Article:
In this blog we revisit the subject of dependent failures as defined in ISO 26262 (Part 11: Blog Post 3: Dependent Failure Analysis 2017) and more to the point how they can be quantified. Depending on the item under development the number of potential dependent failures initiators (DFI) can be large and at present there is no clear way defined on how to quantify these failures.
Figure 1: Coupling factor classes for dependent failures
The 7 types of coupling factors are applicable to system, hardware and software levels as defined in ISO 26262:
|Coupling factor||Example system level||Example hardware level||Example software level|
|Shared Information Input||External messages e.g. CAN||Sensor output||Variable global to 2 functions|
|Communication||Between to ECUs in the same system||Electrical connection between 2 elements||Data flow via global variables|
|Identical Type||Same type of sensor||Same microcontroller||Same C macro|
|Unintended Interface||One function overruling another due to lack of synchronization||Crosstalk between signal paths||Same memory space|
|Shared Resource||Power supply||clock||I/O routines|
|Systematic coupling||Identical production processes||Identical production processes||Same compiler|
|Environmental immunity||Mechanical coupling||EMC||N/A|
Figure 2: Examples of System, Hardware and Software DFI
With the large number of potential DFI how far should teams go in mitigating the potential failures? Ultimately many items will require to be addressed early so that the dependant failures are mitigated by inherent good design, rather than introducing a ‘sticking plaster’ approach later in the design life-cycle.
IEC 61508 Quantification
IEC 61508 the standard from which ISO 26262 was derived, does use a technique to quantify dependent failures or rather common cause failures, by posing a set of 37 questions around the diversity of each aspect of the development. As an organisation we use a similar technique in ISO 26262 projects but scoring each of the 7 coupling factors based on the impact it might have on safety goals. This takes the form of an FMEA and requires the corresponding rigour in the safety mechanism to ensure that the DFI has been adequately mitigated.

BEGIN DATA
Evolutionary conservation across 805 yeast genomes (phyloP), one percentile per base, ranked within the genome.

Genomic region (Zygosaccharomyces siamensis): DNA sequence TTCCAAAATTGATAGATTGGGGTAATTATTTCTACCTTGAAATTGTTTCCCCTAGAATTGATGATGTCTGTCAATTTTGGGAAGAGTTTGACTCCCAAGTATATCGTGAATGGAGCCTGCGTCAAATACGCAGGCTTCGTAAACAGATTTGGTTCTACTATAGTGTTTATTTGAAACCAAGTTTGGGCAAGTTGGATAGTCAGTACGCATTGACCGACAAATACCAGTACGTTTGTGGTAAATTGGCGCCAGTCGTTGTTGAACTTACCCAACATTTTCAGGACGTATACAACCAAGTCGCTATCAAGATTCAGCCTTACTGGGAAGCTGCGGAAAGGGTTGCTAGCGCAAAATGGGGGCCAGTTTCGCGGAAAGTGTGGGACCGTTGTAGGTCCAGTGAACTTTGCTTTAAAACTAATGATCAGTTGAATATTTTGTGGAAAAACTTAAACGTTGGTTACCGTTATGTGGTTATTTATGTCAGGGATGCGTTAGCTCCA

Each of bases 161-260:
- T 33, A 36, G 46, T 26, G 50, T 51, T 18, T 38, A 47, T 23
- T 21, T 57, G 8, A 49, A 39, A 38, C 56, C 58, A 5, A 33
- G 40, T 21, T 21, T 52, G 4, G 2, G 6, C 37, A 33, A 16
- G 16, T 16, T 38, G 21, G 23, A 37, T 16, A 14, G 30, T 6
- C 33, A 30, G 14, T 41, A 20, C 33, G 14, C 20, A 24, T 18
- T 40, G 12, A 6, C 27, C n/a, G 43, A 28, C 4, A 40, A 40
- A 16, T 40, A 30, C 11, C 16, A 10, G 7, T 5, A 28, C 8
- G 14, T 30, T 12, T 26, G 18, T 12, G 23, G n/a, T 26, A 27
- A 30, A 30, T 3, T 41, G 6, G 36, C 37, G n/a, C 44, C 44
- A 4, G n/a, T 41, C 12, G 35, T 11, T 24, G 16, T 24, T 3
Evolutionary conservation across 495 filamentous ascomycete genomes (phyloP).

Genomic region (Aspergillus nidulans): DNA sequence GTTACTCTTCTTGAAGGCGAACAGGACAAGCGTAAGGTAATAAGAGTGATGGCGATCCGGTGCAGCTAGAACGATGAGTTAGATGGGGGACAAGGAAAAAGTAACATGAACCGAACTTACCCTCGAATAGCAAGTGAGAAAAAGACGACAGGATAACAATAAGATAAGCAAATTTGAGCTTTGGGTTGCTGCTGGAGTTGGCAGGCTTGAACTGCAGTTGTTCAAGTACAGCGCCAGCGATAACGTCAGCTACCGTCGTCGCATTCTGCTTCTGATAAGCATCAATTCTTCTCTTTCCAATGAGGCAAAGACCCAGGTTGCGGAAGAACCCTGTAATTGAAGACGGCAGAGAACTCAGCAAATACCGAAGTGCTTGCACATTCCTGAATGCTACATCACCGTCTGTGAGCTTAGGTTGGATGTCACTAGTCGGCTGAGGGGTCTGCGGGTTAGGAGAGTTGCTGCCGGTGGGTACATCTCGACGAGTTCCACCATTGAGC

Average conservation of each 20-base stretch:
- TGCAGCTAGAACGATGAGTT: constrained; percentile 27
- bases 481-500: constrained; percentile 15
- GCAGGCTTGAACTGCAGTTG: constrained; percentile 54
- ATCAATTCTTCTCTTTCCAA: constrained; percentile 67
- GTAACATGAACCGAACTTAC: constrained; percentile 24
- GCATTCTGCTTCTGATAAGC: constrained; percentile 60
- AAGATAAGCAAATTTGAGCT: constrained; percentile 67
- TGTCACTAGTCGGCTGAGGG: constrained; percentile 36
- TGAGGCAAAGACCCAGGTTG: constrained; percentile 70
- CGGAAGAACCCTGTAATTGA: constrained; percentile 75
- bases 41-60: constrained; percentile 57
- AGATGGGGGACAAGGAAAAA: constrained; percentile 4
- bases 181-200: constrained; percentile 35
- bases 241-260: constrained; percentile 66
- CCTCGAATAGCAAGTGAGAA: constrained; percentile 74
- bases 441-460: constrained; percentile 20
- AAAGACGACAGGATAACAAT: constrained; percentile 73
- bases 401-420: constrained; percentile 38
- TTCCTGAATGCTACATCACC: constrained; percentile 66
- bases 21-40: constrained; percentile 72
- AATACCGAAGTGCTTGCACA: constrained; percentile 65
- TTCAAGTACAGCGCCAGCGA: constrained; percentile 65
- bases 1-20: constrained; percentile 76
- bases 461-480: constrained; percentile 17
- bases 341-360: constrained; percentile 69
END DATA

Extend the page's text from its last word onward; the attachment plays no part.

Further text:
As mentioned above we want to prevent DFI occurring where possible to reduce rework time and expense. Clear guidelines within an organisation can help ensure the major issues are avoided e.g. the same microcontroller in redundant paths. For less obvious scenarios a rating system can be extremely helpful. The acceptance criteria can be defined and a process then put in place rather to avoid than mitigate scenarios. Typical scoring might be as indicated in Figure 3:
|DFI Group||DFI Type||Detail||Score|
|Shared Resource||Clock||Same clock source for both channels no checks||10|
|Test only for stuck at faults||7|
|Test for stuck at, jitter, DC, drift||4|
|Full independent clock monitoring||1|
|Power Supply||Identical Power Supply||10|
|Same technology but different PSU implementation||7|
|Different power supply technology||4|
|Different power supply technology, with independent monitoring, level, transient and oscillation||1|
Figure 3: DFI Rating System
The acceptance criteria may be only to accept DFI below a given value or perhaps a level for the total DFI ranking for the item or element.
How companies approach this topic varies dramatically, but certainly recommended is some form of acceptance criteria for dependent failures to guide teams through this challenging activity in ISO 26262.
By Alastair Walker, Consultant
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